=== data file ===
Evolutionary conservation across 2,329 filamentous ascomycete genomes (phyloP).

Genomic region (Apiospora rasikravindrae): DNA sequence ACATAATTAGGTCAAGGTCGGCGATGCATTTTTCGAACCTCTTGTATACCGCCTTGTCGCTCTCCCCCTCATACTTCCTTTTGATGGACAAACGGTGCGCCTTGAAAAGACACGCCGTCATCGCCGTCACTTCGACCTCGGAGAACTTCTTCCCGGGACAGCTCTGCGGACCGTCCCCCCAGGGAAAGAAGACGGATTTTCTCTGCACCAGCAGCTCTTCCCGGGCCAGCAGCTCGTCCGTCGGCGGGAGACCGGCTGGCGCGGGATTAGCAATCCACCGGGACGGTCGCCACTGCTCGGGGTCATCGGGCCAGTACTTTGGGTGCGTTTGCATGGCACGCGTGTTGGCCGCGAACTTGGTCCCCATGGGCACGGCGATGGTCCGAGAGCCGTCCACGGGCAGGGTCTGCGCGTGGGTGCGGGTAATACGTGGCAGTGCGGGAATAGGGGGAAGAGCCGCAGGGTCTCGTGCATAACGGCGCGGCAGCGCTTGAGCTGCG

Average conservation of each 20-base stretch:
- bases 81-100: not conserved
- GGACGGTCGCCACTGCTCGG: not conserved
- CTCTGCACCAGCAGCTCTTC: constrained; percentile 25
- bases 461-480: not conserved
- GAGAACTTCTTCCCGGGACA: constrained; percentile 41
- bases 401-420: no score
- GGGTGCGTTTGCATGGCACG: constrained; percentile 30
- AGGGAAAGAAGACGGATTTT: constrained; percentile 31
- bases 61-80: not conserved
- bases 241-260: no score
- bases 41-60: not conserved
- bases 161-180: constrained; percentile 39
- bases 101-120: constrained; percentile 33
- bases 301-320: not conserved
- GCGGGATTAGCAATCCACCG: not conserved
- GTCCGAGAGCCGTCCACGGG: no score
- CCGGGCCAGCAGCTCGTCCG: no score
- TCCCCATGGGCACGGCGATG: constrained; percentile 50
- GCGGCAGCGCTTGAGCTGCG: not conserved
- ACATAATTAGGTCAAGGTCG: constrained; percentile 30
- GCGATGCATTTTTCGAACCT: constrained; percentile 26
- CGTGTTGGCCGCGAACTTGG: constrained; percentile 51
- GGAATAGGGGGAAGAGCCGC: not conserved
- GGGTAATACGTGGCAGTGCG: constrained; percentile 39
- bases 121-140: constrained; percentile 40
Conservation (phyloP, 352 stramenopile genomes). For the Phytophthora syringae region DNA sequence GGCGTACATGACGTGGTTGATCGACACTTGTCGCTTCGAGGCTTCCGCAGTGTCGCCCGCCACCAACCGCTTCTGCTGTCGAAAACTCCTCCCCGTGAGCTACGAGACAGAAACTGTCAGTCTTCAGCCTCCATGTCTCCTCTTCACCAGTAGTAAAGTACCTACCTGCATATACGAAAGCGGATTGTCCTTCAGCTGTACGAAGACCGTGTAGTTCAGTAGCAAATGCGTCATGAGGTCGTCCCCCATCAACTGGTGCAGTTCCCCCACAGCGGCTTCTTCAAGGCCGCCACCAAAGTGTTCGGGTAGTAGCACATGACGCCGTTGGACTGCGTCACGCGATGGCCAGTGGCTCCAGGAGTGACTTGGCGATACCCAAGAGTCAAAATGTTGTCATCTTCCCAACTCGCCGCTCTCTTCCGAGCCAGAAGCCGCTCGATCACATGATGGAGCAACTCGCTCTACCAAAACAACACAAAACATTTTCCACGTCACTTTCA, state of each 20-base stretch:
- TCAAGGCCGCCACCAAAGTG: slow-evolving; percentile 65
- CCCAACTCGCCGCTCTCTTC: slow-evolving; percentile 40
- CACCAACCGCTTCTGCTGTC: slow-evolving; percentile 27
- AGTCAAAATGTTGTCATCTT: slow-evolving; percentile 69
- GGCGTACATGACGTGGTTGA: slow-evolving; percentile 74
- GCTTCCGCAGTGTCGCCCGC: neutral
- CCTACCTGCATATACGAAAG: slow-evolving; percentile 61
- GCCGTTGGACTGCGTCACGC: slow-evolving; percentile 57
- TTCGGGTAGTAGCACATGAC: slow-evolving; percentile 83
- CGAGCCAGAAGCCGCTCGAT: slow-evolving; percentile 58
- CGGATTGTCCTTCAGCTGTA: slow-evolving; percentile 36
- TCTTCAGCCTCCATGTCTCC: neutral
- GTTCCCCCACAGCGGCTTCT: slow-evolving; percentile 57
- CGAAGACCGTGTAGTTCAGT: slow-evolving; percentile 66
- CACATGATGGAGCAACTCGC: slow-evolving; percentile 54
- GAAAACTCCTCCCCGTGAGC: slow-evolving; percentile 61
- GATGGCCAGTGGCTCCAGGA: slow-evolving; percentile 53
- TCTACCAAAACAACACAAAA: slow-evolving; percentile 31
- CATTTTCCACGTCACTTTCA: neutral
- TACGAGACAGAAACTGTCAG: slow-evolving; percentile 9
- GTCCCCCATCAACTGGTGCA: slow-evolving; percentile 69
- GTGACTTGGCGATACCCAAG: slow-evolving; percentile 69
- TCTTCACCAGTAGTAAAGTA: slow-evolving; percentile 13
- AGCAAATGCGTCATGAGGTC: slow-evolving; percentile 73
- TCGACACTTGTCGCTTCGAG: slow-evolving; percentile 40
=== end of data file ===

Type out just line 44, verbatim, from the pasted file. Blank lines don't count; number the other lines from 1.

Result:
- CACATGATGGAGCAACTCGC: slow-evolving; percentile 54